Remote Auxiliary Power System uses overhead power lines to juice up devices

Most of us carry a bevy of devices that tend to require a whole lot of charging at the end of each day, but the military could be on to something here with the Remote Auxiliary Power System otherwise known as RAPS. Thanks to engineers at the Air Force research lab in Dayton, Ohio, the RAPS can be deployed in a similar manner to that of a grappling hook with overhead power lines, where a tiny blade will pierce the sheathing on a power line to make contact with the live wire within. As for the inside area around the blade, it will make contact with a second exposed wire that all powerlines have, while transmitting electricity to an AC to DC converter safely at the end of the cable. It is much safer than it looks, and Ben Franklin would have loved to see this in action instead of flying a kite in the middle of a storm.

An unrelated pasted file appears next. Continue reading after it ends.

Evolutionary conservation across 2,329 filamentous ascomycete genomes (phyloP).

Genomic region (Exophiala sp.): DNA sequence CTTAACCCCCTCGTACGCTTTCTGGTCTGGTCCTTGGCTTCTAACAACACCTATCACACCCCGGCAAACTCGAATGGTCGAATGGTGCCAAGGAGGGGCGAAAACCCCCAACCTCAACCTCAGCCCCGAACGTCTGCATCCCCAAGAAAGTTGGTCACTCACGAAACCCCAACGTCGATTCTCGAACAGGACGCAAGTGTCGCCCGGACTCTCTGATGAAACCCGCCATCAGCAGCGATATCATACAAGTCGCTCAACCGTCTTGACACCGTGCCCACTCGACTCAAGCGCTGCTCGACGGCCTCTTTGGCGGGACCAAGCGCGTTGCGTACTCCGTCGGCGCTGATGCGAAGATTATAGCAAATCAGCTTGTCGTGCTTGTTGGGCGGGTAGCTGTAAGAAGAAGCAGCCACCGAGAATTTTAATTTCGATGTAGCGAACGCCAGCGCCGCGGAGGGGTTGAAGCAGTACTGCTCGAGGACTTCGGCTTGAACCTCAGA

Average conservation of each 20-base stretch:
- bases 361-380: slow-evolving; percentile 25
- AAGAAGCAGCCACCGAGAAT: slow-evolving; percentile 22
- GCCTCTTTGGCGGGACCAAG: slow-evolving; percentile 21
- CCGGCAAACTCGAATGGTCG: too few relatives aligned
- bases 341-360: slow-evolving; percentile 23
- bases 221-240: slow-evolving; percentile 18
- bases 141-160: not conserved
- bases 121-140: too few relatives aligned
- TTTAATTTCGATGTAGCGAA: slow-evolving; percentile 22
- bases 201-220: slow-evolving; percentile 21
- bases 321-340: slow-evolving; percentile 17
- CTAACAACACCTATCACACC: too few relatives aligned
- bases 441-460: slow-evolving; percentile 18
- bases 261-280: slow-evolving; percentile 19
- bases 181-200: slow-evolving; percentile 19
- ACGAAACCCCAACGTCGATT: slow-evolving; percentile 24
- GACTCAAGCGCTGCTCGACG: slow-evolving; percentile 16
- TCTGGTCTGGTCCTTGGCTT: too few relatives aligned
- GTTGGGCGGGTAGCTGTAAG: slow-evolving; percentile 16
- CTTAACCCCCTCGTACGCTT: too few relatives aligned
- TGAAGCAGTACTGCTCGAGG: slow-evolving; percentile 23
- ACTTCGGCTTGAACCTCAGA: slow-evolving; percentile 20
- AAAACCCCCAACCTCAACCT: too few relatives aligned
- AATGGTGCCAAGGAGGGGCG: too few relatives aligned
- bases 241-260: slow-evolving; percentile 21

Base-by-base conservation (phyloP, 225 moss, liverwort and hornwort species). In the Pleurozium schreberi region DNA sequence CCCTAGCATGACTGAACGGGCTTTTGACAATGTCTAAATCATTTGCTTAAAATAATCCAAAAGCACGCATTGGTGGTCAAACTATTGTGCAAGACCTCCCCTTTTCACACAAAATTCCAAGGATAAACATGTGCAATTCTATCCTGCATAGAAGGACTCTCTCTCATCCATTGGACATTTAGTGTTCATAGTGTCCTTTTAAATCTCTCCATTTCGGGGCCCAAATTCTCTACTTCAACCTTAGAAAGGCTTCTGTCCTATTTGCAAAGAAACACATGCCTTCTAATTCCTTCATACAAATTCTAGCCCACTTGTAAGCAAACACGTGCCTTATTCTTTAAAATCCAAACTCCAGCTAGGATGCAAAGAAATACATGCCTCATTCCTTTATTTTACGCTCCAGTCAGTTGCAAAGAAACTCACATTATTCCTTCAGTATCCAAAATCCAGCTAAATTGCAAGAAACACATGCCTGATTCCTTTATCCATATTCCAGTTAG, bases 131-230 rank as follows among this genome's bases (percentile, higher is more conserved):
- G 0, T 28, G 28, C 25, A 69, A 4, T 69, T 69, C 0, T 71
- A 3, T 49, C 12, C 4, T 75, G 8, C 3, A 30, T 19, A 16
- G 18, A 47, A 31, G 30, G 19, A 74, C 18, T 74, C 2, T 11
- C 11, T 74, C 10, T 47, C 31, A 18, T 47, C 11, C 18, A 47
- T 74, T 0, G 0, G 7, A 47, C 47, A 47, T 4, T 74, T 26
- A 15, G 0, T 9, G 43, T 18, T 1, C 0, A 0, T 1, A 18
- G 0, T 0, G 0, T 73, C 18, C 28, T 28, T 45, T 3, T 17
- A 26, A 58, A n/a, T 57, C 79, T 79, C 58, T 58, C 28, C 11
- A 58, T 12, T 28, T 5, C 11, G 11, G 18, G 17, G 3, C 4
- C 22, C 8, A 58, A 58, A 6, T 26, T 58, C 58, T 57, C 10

This article was filed in Homepage > Gadgets > Military.
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